Every business, irrespective of the industry, relies on technology to compete in today’s market, thereby raising the demand for tech talent. Being one of the fastest-growing IT occupations in the US, software developer employment is projected to grow by 21% from 2018 to 2028, according to the US Bureau of Labor Statistics.

This growth is even more impressive when compared to the 5% projected long-term growth of total US employment over the same period. The demand for developers with the right skills is outpacing the supply, given a tight labor market and shortage of specialized skills. In order to attract top talent, staffing firms are recalibrating their approaches and rethinking their recruiting strategies.

Recognizing the value-add for staffing firms or companies looking to hire software developers, SIA published its first-ever “IT staffing occupation profile: Software Developer” report in the first quarter of 2020 – available to all corporate members. This report provides valuable detail into the types of skills software developers possess to help recruiters make informed hiring decisions and explore the opportunity to upskill or reskill their available talent pool.

Staffing companies can further leverage this report to learn about the latest market trends, short- and long-term demand drivers and sought-after technology stack in the tech market. The top three highlights from the report:

Software developers in every industry. The software developer role is no longer restricted to the IT sector, as every industry is swept in by the technological wave, boosting demand for this occupation. To facilitate tracking of demand and to help growth forecasts, BLS classifies software developers into two sub-groups — applications developers and systems developers. Applications software developers accounted for 944,200 jobs, which is more than twice that of systems software developers (421,300), mainly driven by large-scale use of portable devices such as mobile phones and tablets, thereby increasing IT spend for new applications.

It is quite evident that sectors such as finance and manufacturing are significant contributors to the developers’ demand — both applications and systems. Two large employers of this role are software publishers and the finance and insurance sector; finance and insurance employs 10% of applications developers, largely due to banks’ evolving need for new software to offer various online services while manufacturing employs 19% of systems developers as the sector is steering toward automation and technological integration. Similarly, healthcare is digitalizing patients’ medical records and retailers are building ecommerce websites, creating a niche for software developers in non-tech sectors.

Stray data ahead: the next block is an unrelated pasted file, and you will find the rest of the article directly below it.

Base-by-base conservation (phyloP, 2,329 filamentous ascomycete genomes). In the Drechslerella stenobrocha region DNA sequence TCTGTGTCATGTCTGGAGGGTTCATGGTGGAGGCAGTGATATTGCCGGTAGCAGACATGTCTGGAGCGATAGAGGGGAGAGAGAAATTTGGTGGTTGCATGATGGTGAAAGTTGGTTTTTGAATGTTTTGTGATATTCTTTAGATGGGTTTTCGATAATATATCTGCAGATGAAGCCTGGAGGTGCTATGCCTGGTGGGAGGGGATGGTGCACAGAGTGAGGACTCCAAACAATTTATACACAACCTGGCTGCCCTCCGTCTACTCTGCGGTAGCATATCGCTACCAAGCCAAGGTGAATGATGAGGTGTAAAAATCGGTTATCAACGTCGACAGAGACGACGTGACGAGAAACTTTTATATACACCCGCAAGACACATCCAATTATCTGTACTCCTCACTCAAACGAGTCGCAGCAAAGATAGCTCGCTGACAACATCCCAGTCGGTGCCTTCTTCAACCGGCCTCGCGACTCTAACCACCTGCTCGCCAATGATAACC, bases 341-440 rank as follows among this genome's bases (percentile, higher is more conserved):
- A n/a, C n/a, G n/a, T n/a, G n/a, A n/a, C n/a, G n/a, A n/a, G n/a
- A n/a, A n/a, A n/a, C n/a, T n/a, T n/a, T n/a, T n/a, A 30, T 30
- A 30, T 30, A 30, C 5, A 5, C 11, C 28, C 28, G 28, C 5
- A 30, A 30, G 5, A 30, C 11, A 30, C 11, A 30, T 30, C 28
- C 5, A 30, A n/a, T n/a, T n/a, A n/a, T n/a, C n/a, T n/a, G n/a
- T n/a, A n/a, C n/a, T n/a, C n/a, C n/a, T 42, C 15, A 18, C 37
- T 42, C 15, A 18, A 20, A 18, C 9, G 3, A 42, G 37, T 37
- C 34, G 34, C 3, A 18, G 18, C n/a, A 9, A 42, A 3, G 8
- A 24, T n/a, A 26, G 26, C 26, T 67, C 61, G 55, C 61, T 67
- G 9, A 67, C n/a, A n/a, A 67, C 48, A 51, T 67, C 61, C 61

In-demand technology stack. Using proprietary data from humanpredictions and Stack Overflow’s 2019 Developer Survey, the report uncovers the latest trends in programming language, framework, database and platforms while ranking them by developers’ preferences globally. The survey data reveals Python to be the fastest-growing programming language, while there are more software developers coding in HTML, JavaScript and Java.

Although .NET is a widely used framework in the developer community, React and Node.js are slowly but surely catching up. The survey also noted MySQL and MongoDB to be the two dominant databases and Linux to be a preferred platform followed by Docker and Kubernetes. Companies that offer popular tech stacks have better chances of landing the right hire.

Remote work flexibility. The tech landscape is changing and so is the way people work. Companies offering a flexible work environment have a competitive edge in the battle for the best talent. Initially, the concept of remote work wasn’t received very well, with employers claiming drawbacks such as employees slacking off, difficulty in tracking productivity or distractions at home from families. However, as companies started embracing remote work, they noticed an uptick in productivity, increase in their bottom line and achieving better work-life balance for employees.

A survey conducted by Stack Overflow revealed that 42% of developers globally preferred working remotely; however, only 12% are actual full-time remote workers and roughly 18% are working remotely at least half the time. It indicates a huge opportunity for staffing firms to tap into this talent pool for the hard-to-find skills. Remote work is not a “one size fits all” solution and so the preference varies from country to country. As shown in the accompanying chart, software developers in the US, UK and Canada were more likely offered a flexible work environment than in other large markets such as Germany and India.

A global survey conducted today would likely paint a different picture of remote work flexibility. In the Covid-19 world, remote work became a necessity to keep businesses running, changing the attitude of companies across the globe toward remote work. The benefits are more obvious than the shortcomings, as it is proving to be a solution to the skill-shortages and a source of cost savings.

While a lot has changed since this data was analyzed, we believe the long-term demand drivers are strong for software developers and the trends considered are still relevant. Staffing companies can use this report as a starting point in their complex process of matching the right candidate with the right company.